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Kevin EarthSoul
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I've been doing a low-carb paleo diet for a while, and have been dropping pounds and bringing my blood sugars under control.

I decided to start a batch of sauerkraut (made with some shredded carrot, too). I figure that eating a couple ounces of it in the evening with my protein meal would help digestion and keep my bowels moving well.

I got my batch started by adding whey off the top of some Greek Yogurt as well as some pickle juice to my water. I didn't salt it heavily. I'm wondering how long I should let it ferment at room temp.
 
Judith Browning
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I got my batch started by adding whey off the top of some Greek Yogurt as well as some pickle juice to my water. I didn't salt it heavily. I'm wondering how long I should let it ferment at room temp.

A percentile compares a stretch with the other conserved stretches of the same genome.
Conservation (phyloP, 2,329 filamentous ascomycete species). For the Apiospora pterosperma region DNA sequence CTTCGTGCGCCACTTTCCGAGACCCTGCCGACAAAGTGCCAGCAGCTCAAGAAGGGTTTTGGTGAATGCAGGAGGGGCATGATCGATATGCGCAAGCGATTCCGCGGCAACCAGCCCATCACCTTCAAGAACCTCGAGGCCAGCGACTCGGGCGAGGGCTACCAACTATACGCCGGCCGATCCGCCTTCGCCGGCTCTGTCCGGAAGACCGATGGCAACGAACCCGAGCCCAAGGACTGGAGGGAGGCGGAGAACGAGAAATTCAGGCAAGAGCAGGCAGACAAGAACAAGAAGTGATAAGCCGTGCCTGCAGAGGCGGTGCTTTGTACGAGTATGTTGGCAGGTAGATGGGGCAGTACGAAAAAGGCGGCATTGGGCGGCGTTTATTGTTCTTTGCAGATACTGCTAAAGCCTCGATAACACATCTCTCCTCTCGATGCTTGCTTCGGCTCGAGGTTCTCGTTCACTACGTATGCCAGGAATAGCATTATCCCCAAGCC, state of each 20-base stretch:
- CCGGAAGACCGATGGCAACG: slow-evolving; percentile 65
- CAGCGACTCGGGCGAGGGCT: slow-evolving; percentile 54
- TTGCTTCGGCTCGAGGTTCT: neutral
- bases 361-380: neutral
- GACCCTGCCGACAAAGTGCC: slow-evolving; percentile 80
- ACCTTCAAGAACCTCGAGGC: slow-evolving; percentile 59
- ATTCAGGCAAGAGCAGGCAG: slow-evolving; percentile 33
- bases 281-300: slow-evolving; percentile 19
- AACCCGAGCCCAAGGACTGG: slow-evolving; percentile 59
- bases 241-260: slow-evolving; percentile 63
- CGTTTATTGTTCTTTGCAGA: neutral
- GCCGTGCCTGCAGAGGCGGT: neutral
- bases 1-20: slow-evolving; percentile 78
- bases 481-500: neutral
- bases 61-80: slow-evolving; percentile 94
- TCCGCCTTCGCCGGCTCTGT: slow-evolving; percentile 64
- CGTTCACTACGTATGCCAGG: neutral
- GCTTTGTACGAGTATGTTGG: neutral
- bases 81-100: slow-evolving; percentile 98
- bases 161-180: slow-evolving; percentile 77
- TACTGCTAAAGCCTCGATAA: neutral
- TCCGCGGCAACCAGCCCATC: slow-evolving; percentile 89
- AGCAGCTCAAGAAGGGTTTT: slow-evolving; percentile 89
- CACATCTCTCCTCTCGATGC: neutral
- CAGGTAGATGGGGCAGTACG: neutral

I made some just last week the same way. I used about 4 TBS whey and 1 TBS sea salt per quart...no pickle juice and just enough water to cover the cabbage after pounding to bring out the juice.
I ended up with it in a glass gallon jar and the only thing I could weight it with was a plastic bag full of water. I slipped a sleeve over the jar to keep it in the dark and I set it on the shelf above our wood stove. It was really tasty in just five or six days. We've been eating it fast enough that I need to start another batch tomorrow, I think. I might let it go longer, but we liked the flavor and the crunch after just a few days. I think the whey might cause it to ferment a little faster. That's a good idea to add carrots. I'll have to try that.
 
Kevin EarthSoul
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Okay. It may be good to get started on it then.

Did you get much gas in the ferment? In the first 2 days, mine put out a fair amount of gas.
 
Judith Browning
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I noticed it smelling like kraut fairly soon....I didn't check it very often I guess and I was surprised that it was 'done' so quickly. Our room temp is pretty cool depending on outside temperatures but above the stove it is a pretty constant above 70 and into the 80's.